Convention Paper 8873 (Purchase now)
P11-5 Subjective Evaluation of Sound Quality of Musical Recordings Transmitted via the DAB+ System—Maurycy Kin, Wroclaw University of Technology - Wroclaw, Poland
The results of research on the sound quality of various kinds of music transmitted via Digital Audio Broadcasting using Absolute Category Rating and Comparison Category Rating methods of scaling are presented. The results showed that bit-rate values influence significantly the results. A Spectral Band Replication processing of signals increases the sound quality higher for low bit-rates than for higher values, dependently on a kind of music. The spatial attributes of sound, as a perspective, spaciousness, localization stability and an accuracy of phantom source, also are dependent on the bit-rate, but these relations are different. It was also found that a method of evaluation gives different results, and a CCR method is more accurate for sound assessment for higher bit-rates.
Convention Paper 8874 (Purchase now)
P11-6 Music and Emotions: A Comparison of Measurement Methods—Judith Liebetrau, Fraunhofer IDMT - Ilmenau, Germany; Ilmenau University of Technology - Ilmenau, Germany; Sebastian Schneider, Ilmenau University of Technology - Ilmenau, Germany
Music emotion recognition (MER) as a part of music information retrieval (MIR), examines the question which parts of music evoke what emotions and how can they be automatically classified. Classification systems need to be trained in terms of feature selection and prediction. Due to the subjectivity of emotions, the generation of appropriate ground truth data poses challenges for MER. This paper describes obstacles of defining and measuring emotions evoked by music. Two methods, in principle able to overcome problems in measuring affective states induced by music, are outlined and their results are compared. Although the results of both methods are in line with psychological theories of emotions, the question remains how good the perceived emotions are captured by either method and if these methods are sufficient for ground truth generation.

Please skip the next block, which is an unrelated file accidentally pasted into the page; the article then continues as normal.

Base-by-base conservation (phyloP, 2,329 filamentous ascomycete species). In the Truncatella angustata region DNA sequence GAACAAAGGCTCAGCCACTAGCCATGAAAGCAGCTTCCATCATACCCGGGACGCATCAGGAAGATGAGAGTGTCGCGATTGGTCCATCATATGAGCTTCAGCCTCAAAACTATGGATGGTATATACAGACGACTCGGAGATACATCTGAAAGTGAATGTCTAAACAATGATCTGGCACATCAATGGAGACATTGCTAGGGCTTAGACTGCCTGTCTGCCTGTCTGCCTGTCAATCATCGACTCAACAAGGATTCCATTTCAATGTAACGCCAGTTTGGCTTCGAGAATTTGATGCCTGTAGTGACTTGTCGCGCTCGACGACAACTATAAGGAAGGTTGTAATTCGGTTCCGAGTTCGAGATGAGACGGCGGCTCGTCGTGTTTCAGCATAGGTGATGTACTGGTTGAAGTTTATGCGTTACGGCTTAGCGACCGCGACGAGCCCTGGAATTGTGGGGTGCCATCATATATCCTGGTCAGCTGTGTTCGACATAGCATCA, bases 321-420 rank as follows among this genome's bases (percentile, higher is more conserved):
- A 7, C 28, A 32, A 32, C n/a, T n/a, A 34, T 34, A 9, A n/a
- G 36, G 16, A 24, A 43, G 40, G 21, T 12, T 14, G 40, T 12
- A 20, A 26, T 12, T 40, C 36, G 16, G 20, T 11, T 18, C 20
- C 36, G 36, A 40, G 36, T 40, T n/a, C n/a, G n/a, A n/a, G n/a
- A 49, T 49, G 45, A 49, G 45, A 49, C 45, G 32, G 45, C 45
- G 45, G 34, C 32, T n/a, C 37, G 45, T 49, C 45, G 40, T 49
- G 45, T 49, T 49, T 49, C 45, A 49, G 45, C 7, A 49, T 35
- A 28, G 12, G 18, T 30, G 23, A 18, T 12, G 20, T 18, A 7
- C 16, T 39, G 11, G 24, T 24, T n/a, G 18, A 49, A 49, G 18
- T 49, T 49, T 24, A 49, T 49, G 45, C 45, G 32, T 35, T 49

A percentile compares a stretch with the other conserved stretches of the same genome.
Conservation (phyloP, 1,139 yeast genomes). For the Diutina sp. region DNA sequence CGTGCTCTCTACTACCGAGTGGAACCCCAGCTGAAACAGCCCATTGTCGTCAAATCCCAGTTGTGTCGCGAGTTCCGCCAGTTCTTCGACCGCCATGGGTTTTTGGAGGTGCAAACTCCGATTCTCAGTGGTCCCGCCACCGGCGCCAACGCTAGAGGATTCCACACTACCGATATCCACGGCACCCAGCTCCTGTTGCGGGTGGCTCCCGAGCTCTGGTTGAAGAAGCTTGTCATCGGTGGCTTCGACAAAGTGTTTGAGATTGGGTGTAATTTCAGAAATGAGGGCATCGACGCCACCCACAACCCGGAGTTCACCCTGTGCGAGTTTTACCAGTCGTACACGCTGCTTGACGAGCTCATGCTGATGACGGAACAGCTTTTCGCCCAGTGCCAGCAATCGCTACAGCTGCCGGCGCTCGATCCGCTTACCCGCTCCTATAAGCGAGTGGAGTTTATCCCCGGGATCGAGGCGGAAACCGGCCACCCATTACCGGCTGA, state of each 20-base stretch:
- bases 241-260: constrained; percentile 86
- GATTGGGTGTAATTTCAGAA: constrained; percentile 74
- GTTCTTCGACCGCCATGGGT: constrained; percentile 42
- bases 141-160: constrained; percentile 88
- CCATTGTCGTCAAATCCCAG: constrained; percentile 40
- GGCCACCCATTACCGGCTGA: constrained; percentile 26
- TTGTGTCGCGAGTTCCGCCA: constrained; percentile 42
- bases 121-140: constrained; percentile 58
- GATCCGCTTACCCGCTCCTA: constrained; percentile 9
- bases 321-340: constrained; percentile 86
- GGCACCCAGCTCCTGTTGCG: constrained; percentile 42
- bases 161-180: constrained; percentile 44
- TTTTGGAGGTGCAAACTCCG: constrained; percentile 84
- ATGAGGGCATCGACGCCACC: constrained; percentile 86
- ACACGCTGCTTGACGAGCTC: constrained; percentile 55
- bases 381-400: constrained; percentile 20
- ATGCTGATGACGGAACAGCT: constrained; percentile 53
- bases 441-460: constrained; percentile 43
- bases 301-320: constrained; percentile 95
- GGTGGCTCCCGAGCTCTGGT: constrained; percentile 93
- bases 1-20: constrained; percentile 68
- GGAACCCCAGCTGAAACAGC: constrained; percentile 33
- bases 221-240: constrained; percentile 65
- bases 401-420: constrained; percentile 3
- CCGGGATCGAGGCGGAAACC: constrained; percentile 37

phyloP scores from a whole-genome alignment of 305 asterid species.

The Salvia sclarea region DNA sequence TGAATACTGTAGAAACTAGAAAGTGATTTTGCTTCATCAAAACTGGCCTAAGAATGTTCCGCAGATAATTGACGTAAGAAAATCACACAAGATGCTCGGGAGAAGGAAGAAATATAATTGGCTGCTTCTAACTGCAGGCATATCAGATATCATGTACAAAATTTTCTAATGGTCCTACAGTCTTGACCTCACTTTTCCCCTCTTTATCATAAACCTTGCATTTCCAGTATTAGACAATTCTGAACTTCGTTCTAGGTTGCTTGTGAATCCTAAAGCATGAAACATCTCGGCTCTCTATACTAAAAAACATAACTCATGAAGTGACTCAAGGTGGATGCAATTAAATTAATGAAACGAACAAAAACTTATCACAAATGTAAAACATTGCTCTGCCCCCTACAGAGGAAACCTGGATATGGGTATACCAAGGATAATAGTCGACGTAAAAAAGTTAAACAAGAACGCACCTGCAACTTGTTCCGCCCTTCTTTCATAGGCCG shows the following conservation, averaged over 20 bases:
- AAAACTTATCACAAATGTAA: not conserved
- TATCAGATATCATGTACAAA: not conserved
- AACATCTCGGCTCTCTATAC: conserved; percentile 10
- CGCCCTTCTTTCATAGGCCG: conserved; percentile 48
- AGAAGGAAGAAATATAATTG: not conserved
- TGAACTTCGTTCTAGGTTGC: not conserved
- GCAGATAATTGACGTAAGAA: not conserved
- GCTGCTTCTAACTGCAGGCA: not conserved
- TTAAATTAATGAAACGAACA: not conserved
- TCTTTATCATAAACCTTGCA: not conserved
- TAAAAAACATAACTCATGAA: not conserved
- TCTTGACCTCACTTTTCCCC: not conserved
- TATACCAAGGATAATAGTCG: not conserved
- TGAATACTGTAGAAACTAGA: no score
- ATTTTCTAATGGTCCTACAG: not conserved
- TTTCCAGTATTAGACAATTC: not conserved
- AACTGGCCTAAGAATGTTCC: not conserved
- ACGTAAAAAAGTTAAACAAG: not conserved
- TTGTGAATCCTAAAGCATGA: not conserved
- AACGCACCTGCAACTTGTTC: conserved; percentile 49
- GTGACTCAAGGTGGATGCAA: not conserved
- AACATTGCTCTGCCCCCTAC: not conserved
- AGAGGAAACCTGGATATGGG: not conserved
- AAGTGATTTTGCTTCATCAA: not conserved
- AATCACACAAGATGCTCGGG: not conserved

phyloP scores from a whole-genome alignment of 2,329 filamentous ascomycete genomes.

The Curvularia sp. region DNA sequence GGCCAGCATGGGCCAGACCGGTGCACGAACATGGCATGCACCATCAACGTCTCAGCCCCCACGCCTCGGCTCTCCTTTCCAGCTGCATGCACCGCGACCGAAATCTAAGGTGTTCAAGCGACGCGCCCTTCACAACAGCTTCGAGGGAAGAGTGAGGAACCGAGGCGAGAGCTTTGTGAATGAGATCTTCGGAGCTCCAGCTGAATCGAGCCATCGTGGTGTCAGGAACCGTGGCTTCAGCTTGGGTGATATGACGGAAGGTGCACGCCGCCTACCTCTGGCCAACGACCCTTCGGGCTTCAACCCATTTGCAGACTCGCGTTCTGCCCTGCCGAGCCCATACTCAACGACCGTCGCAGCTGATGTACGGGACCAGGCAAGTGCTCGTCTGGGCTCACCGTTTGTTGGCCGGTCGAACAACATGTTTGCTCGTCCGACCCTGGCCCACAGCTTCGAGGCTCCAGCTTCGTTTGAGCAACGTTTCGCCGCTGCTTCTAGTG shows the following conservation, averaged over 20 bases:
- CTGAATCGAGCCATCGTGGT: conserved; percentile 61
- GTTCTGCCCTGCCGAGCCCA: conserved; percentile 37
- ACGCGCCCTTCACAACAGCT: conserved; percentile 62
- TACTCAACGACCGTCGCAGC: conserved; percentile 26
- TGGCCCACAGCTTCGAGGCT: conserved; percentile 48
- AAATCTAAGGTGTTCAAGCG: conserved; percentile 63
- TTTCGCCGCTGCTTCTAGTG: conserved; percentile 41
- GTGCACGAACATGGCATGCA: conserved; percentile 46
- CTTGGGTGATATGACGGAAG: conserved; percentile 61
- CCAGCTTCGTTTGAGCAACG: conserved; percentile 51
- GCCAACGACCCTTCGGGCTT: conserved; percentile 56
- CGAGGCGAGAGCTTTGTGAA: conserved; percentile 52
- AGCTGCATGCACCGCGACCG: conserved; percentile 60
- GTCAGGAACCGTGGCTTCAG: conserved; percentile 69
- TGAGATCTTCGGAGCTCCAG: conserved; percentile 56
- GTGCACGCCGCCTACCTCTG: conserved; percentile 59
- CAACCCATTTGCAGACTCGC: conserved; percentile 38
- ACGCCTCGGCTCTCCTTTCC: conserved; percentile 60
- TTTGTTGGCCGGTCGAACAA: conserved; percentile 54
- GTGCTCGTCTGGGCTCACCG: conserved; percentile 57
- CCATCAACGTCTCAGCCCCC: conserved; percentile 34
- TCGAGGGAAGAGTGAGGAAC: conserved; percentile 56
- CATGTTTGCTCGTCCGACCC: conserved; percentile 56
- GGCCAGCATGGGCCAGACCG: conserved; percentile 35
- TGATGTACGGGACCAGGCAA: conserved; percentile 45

Convention Paper 8875 (Purchase now)
P11-7 Multidimensional Scaling Analysis Applied to Music Mood Recognition—Magdalena Plewa, Gdansk University of Technology - Gdansk, Poland; Bozena Kostek, Gdansk University of Technology - Gdansk, Poland
The paper presents two experiments aimed at categorizing mood associated with music. Two parts of a listening test were designed and carried out with a group of students, most of whom where users of online social music services. The initial experiment was designed to evaluate the extent to which a given label describes the mood of the particular music excerpt. The second subjective test was conducted to collect the similarity data for the MDS (Multidimensional Scaling) analysis. Results were subject of various MDS and correlation analysis. Obtained MDS representation is relevant and remains coherent with acclaimed 2-dimensional Thayer’s model as well as with evaluation using six mood labels.
Convention Paper 8876 (Purchase now)
P11-8 Artificial Stereo Extension Based on Gaussian Mixture Model—Nam In Park, Gwangju Institute of Science and Technology (GIST) - Gwangju, Korea; Kwang Myung Jeon, Gwangju Institute of Science and Technology (GIST) - Gwangju, Korea; Chan Jun Chun, Gwangju Institute of Science and Technology (GIST) - Gwangju, Korea; Hong Kook Kim, Gwangju Institute of Science and Tech (GIST) - Gwangju, Korea
In this paper an artificial stereo extension method is proposed to provide the stereophonic sound. The proposed method employs a minimum mean squared error (MMSE) estimator based on a Gaussian mixture model (GMM) to produce stereo signals from a mono signal. The performance of the proposed stereo extension method is evaluated using a multiple stimuli with a hidden reference and anchor (MUSHRA) test and compared with that of the parametric stereo method. It is shown from the test that the mean opinion score of the signals extended by the proposed stereo extension method is around 5% higher than that of the conventional stereo extension method based on inter-channel coherence (ICC).
Convention Paper 8877 (Purchase now)